• DNA methylation dynamics of the human preimplantation embryo[9] "In mammals, cytosine methylation is predominantly restricted to CpG dinucleotides and stably distributed across the genome, with local, cell-type-specific regulation directed by DNA binding factors. ...We present genome-scale DNA methylation maps of human preimplantation development and embryonic stem cell derivation, confirming a transient state of global hypomethylation that includes most CpGs, while sites of residual maintenance are primarily restricted to gene bodies. Together, our data confirm that paternal genome demethylation is a general attribute of early mammalian development that is characterized by distinct modes of epigenetic regulation."
  • Maternal genome-wide DNA methylation patterns and congenital heart defects[10] "The majority of congenital heart defects (CHDs) are thought to result from the interaction between multiple genetic, epigenetic, environmental, and lifestyle factors. Epigenetic mechanisms are attractive targets in the study of complex diseases because they may be altered by environmental factors and dietary interventions. ...We present preliminary evidence that alterations in maternal DNA methylation may be associated with CHDs. Our results suggest that further studies involving maternal epigenetic patterns and CHDs are warranted. Multiple candidate processes and pathways for future study have been identified."
  • Epigenetics 2010 [11] "This collection brings together twenty Research Articles published in five PLoS journals in the area of epigenetics during 2010, along with a Research in Translation article and two Primers. They reflect a range of model systems and organisms, and variously offer phenotypic, mechanistic, and chromatin-based insights."
  • Epigenetic memory in induced pluripotent stem cells.[12] "Our data indicate that nuclear transfer is more effective at establishing the ground state of pluripotency than factor-based reprogramming, which can leave an epigenetic memory of the tissue of origin that may influence efforts at directed differentiation for applications in disease modelling or treatment." (More? Stem Cells)
  • NIH Roadmap Epigenomics Program

DNA Methylation

Enzymes that lead to DNA methylation are described as methyltransferases (DNMTs) and fall into two categories.

  1. DNMT1 - copies the pattern of DNA methylation during cell replication (methylation maintenance).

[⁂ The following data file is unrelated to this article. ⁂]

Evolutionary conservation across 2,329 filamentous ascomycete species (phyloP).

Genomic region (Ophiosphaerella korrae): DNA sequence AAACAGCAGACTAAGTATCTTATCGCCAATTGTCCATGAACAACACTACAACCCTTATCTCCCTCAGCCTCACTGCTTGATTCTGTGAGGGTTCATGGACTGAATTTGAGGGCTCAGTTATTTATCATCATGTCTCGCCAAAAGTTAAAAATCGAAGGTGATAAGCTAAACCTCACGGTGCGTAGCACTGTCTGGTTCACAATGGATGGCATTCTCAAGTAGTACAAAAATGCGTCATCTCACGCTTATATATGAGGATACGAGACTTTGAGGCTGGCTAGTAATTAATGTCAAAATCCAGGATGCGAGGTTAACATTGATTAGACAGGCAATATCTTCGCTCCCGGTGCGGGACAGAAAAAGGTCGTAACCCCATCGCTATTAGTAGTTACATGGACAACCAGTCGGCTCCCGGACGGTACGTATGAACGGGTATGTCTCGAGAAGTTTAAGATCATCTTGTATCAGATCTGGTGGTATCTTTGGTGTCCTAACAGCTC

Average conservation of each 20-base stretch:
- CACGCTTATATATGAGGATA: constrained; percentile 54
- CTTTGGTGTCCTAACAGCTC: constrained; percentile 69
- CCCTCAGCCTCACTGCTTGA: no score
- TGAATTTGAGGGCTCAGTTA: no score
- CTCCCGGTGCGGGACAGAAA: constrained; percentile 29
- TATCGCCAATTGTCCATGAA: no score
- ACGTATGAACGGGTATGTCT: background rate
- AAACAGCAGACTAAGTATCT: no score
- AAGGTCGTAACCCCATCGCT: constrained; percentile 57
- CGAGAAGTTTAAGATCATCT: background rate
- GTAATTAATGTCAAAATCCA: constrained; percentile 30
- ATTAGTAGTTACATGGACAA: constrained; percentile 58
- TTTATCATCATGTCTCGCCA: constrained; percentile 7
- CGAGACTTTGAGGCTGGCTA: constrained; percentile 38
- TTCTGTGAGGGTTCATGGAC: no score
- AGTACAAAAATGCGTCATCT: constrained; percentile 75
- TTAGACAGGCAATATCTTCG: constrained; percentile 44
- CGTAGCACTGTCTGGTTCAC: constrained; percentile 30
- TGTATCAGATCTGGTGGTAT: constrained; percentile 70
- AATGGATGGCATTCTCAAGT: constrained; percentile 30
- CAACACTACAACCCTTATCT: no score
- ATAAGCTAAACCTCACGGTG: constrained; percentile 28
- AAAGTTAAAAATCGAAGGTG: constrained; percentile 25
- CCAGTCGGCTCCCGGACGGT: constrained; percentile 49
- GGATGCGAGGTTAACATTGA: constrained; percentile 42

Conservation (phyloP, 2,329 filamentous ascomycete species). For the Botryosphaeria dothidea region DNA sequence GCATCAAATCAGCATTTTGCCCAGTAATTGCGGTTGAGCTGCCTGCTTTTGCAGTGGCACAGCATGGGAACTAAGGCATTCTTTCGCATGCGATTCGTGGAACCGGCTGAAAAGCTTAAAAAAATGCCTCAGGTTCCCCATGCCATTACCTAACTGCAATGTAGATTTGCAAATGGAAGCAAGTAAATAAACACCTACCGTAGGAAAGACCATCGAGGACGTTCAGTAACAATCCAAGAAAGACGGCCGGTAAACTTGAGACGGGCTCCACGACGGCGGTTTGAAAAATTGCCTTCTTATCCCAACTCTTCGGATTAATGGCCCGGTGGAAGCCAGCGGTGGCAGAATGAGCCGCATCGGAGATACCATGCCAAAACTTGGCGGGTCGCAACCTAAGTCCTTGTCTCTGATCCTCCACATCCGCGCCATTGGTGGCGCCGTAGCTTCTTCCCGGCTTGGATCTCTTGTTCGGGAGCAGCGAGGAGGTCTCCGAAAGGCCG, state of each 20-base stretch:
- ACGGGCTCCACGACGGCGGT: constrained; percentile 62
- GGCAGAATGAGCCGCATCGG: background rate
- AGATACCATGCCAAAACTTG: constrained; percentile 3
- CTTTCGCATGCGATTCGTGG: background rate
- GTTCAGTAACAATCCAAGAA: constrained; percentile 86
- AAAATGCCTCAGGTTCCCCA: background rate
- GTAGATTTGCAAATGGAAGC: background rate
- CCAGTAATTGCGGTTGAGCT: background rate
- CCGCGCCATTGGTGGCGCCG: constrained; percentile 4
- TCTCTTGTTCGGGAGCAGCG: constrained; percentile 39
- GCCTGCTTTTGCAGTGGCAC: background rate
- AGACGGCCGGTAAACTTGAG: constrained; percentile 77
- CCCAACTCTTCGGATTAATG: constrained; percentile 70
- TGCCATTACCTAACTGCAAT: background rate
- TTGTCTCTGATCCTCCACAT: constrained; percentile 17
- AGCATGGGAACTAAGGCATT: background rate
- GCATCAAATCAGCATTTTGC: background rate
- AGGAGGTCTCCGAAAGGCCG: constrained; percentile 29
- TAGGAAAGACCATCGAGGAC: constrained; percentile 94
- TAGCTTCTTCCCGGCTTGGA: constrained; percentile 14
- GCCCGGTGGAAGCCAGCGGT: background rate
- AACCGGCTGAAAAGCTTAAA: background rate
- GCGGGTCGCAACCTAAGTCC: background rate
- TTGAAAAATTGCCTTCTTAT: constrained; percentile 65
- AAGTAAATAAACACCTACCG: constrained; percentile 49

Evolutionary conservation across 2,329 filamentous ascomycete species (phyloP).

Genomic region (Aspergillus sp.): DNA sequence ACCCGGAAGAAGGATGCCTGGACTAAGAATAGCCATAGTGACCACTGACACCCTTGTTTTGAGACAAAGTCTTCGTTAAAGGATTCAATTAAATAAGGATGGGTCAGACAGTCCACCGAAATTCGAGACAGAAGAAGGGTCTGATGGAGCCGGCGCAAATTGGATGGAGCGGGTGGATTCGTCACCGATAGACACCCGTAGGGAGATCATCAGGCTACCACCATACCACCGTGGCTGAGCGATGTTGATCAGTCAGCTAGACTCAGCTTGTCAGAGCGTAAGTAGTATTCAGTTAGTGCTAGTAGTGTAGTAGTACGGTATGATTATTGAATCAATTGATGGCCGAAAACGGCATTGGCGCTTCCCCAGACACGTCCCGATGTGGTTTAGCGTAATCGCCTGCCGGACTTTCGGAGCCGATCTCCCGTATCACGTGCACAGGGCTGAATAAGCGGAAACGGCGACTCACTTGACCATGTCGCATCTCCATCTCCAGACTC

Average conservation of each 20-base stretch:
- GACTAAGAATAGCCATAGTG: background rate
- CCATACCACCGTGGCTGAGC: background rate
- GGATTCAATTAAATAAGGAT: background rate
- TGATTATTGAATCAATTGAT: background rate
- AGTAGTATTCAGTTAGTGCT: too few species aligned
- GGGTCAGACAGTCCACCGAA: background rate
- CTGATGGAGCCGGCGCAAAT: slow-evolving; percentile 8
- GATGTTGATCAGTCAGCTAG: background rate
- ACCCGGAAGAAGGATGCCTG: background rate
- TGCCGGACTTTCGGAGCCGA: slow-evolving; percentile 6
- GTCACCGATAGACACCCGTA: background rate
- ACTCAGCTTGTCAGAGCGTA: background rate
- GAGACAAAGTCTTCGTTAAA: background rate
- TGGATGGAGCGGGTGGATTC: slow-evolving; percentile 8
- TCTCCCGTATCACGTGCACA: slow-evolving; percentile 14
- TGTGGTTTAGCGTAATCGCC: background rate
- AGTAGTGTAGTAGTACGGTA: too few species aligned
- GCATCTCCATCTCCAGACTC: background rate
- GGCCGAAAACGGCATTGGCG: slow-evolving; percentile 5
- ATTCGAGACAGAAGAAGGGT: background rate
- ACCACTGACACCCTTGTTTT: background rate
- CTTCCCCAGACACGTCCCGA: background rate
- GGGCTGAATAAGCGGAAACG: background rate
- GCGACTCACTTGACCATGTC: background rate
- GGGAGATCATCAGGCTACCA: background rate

2. DNMT3a and DNMT3b - are responsible for the de novo DNA methylation.

DNA Methylation Changes with Age

Epigenetics - monozygous twins.jpg
DNA Methylation, young and old monozygous twins.[13]

Developmental Methylation Changes

Within the embryonic genome DNA methylation occurs at regions of cytosine residues followed by guanines (CpG) and is a main epigenetic mechanism regulating early gene expression and later genomic imprinting, see review.[14] There are extensive changes in DNA methylation state that occur during development and relate to imprinted genes, the total number of genes imprinted in currently unknown, with 100 identified imprinted genes in the mouse and about 50 known in the human. This imprinting will also differ between the embryo and the placenta.[15]

Overall a developmental demethylation is followed by an eventual remethylation of about 70% of all CpGs, except for the primordial germ cell population. The primordial germ cells will form the germ line cell population in the embryo gonad. These cells appear to undergo epigenetic reprogramming through an independent genome-wide of erasure of imprints and epimutations through cytidine deaminases.[16]

The zygote initially has a male and female pronucleus that will fuse to form the diploid nucleus. Each of the male and female pronuclei have different patterns of methylation and undergo different demethylation processes. The male pronucleus undergoes an extensive loss of DNA methylation, with imprinted genes resisting this process. The female pronucleus has less active demethylation requiring several mitotic rounds to complete this process.[14]

Primordial Germ Cells

Mouse primordial germ cell DNA methylation[17]


  • Global DNA demethylation occurs in primordial germ cells about the time when they colonize the genital ridges.


  • Male - prospermatogonia methylation occurs during fetal stages.
  • Female - oocytes methylation occurs postnatally.

Links: Primordial Germ Cell Development
Primordial germ cell DNA methylation 01.jpg

DNA Demethylation

Activation-Induced cytidine Deaminase

Mammalian active DNA demethylation[14]

Activation-Induced cytidine Deaminase (AID) is an enzyme required for demethylation (removal of CpG methylation). Within the genome, DNA methylation is associated with epigenetic mechanisms and occurs at cytosine residues that are followed by guanines.[14] This enzyme is also found expressed in primordial germ cells.

Links: Primordial Germ Cell Development